Left right for Falcon
The new Falcon could lead an export push, writes NEIL McDONALD
THE arrival of the FG Falcon has reignited a push for left-hand drive exports by the Broadmeadows-based company. Ford Australia president and CEO Bill Osborne says the newest Ford is ideally suited for exports.
Osborne has driven the Falcon’s key rivals and says ‘‘that’s one reason I am confident in our car’’.
He hopes the efforts of his team will be recognised when heavy hitters from Ford’s Detroit headquarters drive the car next month.
The executives, led by head of Ford product development worldwide Derrick Kuzak, will get to drive production versions of the new FG Falcon head-to-head with its chief rivals, the Holden Commodore and Toyota Aurion.
The Americans will also take part in talks on Ford’s plans in the Asia-Pacific region.
Kuzak has overall responsibility for all aspects of the global company’s product development system. He paid a lightning visit to Broadmeadows last year.
Joining Kuzak this time will be Doug Gaffka, Ford’s design director.
That Kuzak is revisiting Australia so soon is a sign Ford Australia has risen on Detroit’s radar and could play a part in exporting Falcons to key markets or at least supply technical know-how with large, rear-wheeldrive vehicles.
However, if Ford Australia gets the nod for a Falcon export program, it is unlikely to happen before 2010, when a new suite of V6 engines are planned for the car.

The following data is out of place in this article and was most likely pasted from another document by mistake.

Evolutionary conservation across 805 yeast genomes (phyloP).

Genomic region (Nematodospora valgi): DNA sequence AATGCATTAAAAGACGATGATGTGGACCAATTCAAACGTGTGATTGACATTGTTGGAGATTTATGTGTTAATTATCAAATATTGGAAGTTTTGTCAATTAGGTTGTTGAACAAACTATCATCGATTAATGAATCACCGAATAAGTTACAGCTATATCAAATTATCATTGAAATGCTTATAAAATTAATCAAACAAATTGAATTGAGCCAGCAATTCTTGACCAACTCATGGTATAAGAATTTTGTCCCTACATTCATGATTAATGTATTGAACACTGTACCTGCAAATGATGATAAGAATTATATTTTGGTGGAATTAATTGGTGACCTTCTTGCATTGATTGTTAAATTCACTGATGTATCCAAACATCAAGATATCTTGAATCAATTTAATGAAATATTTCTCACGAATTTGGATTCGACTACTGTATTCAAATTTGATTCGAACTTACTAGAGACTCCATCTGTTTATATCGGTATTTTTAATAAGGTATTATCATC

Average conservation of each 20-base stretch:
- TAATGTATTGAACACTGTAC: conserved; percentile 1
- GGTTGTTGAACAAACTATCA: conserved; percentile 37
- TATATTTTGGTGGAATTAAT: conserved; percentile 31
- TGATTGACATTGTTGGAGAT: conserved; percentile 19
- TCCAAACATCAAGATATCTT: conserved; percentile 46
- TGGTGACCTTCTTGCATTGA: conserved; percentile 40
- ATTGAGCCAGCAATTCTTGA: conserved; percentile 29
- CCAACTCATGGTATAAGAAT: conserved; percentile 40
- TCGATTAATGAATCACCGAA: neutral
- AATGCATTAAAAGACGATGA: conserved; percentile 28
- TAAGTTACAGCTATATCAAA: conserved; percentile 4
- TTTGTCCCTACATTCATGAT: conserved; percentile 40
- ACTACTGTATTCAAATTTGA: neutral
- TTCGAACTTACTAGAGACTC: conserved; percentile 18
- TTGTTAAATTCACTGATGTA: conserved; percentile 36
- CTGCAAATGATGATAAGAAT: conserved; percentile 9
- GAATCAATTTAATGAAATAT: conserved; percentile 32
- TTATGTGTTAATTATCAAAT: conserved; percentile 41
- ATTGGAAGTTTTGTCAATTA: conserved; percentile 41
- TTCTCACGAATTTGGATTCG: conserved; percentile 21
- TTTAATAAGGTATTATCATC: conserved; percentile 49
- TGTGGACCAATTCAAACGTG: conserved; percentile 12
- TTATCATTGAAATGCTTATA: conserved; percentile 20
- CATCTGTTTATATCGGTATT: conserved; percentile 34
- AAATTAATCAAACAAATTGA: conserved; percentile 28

Ford insiders say a turbodiesel engine, possibly a single turbo version of the PSALand Rover V6, is tipped to become available in the FG Falcon after 2010.
Ford Australia’s engineering team is recognised in Ford’s global family as one of the company’s strong points, its work on the India Fiesta program and the T6 light-commercial ute adding impetus to any export plans.
Ford Australia has already started work on building the next-generation Focus from 2011 and is understood to be considering right and left-hand drive exports for the car.
The current model Focus is imported from South Africa, with the Focus XR5 coming from Europe. Ford wants to build 40,000 Focuses a year, which will add 300 new jobs and return the Campbellfield plant to full capacity. It plans to export 15,000 of those Focuses a year.
With 2500 potential customers already signed up to drive the car from Ford’s Falcon micro-website, Osborne is keen to market the car’s value and features, believing there are still consumers who want a six-cylinder car.
‘‘I do believe we can achieve large-car sales leadership with this car,’’ he says.
Seeking a new road: the FG Falcon G6E will be top of the agenda when Ford US chiefs arrive at Broadmeadows to assess Asia-Pacific export potential.